DALLAS (CBSDFW.COM) – A federal affidavit disclosed on Thursday that the FBI seized more than $460,000, along with expensive watches and other fine jewelry, as part of its corruption investigation of Dallas County Commissioner John Wiley Price.
The seizures include $229,590 in $100 bills … bundled in bank bags, one marked “cheerleaders,” …that was taken from a safe in Price’s Oak Cliff home.
The feds confiscated another $230,763 which they said had been given to Price when he sold property at 7001 Grady Niblo Road to a North Texas developer.
All the cash came from a money laundering scheme, bankruptcy fraud or “theft or bribery concerning programs receiving federal funds,” according to the affidavit filed by FBI Agent Donald Sherman, the lead investigator in the corruption case against Price and several of his associates.
Sherman said in the affidavit that the ill-gotten gains were largely made through a series of complicated bank transfers, real estate deals and other transactions, some of which involved legitimate – and unsuspecting – businesses.
Since 1995, “Price and others” have “commingled undisclosed and illegal income with legitimate income in order to make it more difficult to trace,” according to the affidavit.
It also questioned more than $500,000 in payments in “various forms” to Price from his long-time consultant, Kathy Nealy. Her company, the affidavit added, received more than $2 Million from other clients “with legislative or contractual matters under the jurisdiction or influence of the Dallas County Commissioners” Court.
Price is the longest serving member of the court.
He and his long-time executive assistant, Dapheny Fain, who is also mentioned in the investigation, have said through their attorneys that they have done nothing wrong.
On Thursday, officials with the U.S. Attorney’s Office in Dallas declined to comment. Neither Price, nor his attorney Billy Ravkind, was available for comment.
The affidavit said Price described the $229,590 taken from his safe as coming from “legitimate businesses and business activity.”
Fain told authorities that $114,590 of that money was hers, and the affidavit quoted her as saying it came from “the legal proceeds of my business.”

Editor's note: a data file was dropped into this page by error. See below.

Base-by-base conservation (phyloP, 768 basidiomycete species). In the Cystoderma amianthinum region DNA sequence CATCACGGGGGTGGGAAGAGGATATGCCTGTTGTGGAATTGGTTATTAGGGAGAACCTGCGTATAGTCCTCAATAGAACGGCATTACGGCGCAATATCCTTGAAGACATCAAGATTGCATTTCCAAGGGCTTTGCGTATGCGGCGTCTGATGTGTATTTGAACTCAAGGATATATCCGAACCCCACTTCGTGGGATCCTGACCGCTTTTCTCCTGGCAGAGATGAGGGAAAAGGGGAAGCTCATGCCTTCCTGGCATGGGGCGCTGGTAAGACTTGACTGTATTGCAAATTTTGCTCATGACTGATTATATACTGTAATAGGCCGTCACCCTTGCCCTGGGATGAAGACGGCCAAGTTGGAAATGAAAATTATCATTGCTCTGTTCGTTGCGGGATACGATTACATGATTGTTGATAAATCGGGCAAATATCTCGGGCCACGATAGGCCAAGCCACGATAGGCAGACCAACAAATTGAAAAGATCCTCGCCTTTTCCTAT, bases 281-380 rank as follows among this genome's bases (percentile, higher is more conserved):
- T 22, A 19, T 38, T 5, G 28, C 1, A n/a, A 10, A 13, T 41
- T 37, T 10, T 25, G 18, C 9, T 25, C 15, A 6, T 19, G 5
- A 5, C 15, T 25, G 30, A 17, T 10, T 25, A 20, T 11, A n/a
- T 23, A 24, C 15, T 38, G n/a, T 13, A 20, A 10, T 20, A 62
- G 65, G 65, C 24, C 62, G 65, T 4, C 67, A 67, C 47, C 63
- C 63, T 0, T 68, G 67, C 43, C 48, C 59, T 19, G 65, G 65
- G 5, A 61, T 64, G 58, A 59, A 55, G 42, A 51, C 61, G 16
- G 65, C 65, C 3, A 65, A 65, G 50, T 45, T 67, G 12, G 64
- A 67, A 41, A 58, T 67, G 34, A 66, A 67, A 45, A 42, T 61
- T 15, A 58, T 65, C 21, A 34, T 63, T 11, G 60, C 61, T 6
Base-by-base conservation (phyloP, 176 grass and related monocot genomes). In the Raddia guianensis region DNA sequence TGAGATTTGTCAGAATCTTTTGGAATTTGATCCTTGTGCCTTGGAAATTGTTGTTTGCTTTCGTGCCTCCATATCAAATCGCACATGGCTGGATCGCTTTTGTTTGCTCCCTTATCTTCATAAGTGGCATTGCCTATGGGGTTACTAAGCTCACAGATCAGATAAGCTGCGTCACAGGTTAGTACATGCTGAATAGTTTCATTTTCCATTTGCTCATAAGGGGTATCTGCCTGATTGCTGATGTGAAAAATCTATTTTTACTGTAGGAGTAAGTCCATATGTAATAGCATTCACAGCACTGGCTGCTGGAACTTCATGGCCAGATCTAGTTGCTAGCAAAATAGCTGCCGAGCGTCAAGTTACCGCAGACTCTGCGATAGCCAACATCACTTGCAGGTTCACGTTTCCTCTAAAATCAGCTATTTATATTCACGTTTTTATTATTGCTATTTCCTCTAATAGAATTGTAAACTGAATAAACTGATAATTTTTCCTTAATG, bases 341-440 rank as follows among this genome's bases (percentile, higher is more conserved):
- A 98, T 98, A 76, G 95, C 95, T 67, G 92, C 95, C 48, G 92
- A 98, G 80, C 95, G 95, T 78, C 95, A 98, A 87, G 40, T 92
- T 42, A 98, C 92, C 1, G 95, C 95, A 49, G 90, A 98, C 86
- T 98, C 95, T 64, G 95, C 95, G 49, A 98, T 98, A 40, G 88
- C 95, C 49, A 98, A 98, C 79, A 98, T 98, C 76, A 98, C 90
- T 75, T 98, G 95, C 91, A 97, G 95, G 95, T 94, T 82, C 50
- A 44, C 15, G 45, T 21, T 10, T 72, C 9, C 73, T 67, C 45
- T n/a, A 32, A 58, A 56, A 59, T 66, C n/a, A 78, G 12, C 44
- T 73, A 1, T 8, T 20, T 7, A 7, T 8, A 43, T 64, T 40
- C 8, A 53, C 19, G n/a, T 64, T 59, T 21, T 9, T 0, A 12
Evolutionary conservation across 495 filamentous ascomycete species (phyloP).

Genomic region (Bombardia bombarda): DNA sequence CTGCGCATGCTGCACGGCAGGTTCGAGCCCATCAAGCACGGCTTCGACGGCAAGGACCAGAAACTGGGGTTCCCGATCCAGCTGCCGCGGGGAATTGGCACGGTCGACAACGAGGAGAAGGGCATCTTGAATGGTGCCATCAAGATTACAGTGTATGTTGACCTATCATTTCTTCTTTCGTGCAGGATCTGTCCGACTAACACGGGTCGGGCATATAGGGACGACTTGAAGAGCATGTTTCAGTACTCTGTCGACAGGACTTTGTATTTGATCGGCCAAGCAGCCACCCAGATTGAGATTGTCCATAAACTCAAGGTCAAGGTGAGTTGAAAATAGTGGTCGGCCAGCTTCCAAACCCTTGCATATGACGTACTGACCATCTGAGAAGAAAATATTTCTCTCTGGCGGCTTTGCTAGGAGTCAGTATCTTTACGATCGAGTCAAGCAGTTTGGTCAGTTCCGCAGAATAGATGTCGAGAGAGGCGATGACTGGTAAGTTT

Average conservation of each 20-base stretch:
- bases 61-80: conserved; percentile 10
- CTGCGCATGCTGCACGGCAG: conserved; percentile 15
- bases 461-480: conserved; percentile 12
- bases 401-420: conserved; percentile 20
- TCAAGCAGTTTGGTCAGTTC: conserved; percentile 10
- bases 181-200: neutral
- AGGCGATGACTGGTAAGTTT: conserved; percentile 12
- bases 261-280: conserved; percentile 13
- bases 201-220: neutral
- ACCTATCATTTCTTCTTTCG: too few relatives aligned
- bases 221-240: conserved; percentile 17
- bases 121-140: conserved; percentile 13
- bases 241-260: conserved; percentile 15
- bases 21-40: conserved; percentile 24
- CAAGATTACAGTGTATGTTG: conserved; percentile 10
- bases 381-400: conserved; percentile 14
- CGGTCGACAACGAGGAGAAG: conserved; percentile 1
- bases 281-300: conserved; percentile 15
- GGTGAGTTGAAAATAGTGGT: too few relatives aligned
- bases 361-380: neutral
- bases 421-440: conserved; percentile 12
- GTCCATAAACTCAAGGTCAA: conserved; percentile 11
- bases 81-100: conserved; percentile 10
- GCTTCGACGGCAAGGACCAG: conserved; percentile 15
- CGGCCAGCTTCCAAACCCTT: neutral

Agent Sherman, in the affidavit, disagreed, saying there was a “multi-faceted conspiracy involving Price, Fain and others, whereby they conspired to commit laundering and to engage in monetary transactions in property derived from specified unlawful activity …”
Noting Price’s relatively average salary as a public servant, the affidavit cast a suspicious light on his seemingly extravagant lifestyle, including a half-million dollars in loans, gifts and payments from “a wealthy female friend.”
That money included $45,000 to help Price purchase a 2005 Bentley, one of several luxury cars mentioned in the court records.
The affidavit also accused Price of lying to the Internal Revenue Service and hiding assets from the IRS.
The FBI spent much of June 27, 2011 searching Price’s home and offices.
On that day, federal officials executed a search warrant at the 6th Floor Book Depository in downtown Dallas, the location of Dallas County Commissioners offices. Agents also searched the home of the District 3 commissioner, in Oak Cliff, gathering documents and property well into the evening.
The embattled commissioner easily defeated his three opponents in Tuesday’s Democratic primary for District 3.
According to the documents, Price and Fain “do not believe that the United States Attorney’s Office is trying to improperly influence the election process by filing the present civil action at this time.”
Last year CBS 11 News asked Price about the impact of the federal investigation and he said, “For 27 years I’ve represented my constituents and I plan on being around for the next 27 years. I have no idea what this is all about.”
The search warrants executed in June 2011 included everything from Price’s vehicles, to electronic storage devices – like personal computers, mobile phones, personal data assistants, iPhones, iPads, disks and thumb drives.
Federal documents filed for the search warrants alleged possible violations including theft or bribery concerning programs receiving federal dollars; attempt to evade taxes; fraud and false statements; structuring transactions to evade reporting requirements; laundering of money instruments; and conspiracy.
In addition to search warrants issued relating to Price, federal investigators also had a June 2011 warrant to search Fain’s house in DeSoto.
Those searches were six years after the FBI raided Dallas City Hall in the city’s largest public corruption scandal. In that case, 16 people were indicted, convicted or pled guilty.
Price, who is known in District 3 as “Our Man Downtown,” has been in office since 1985.
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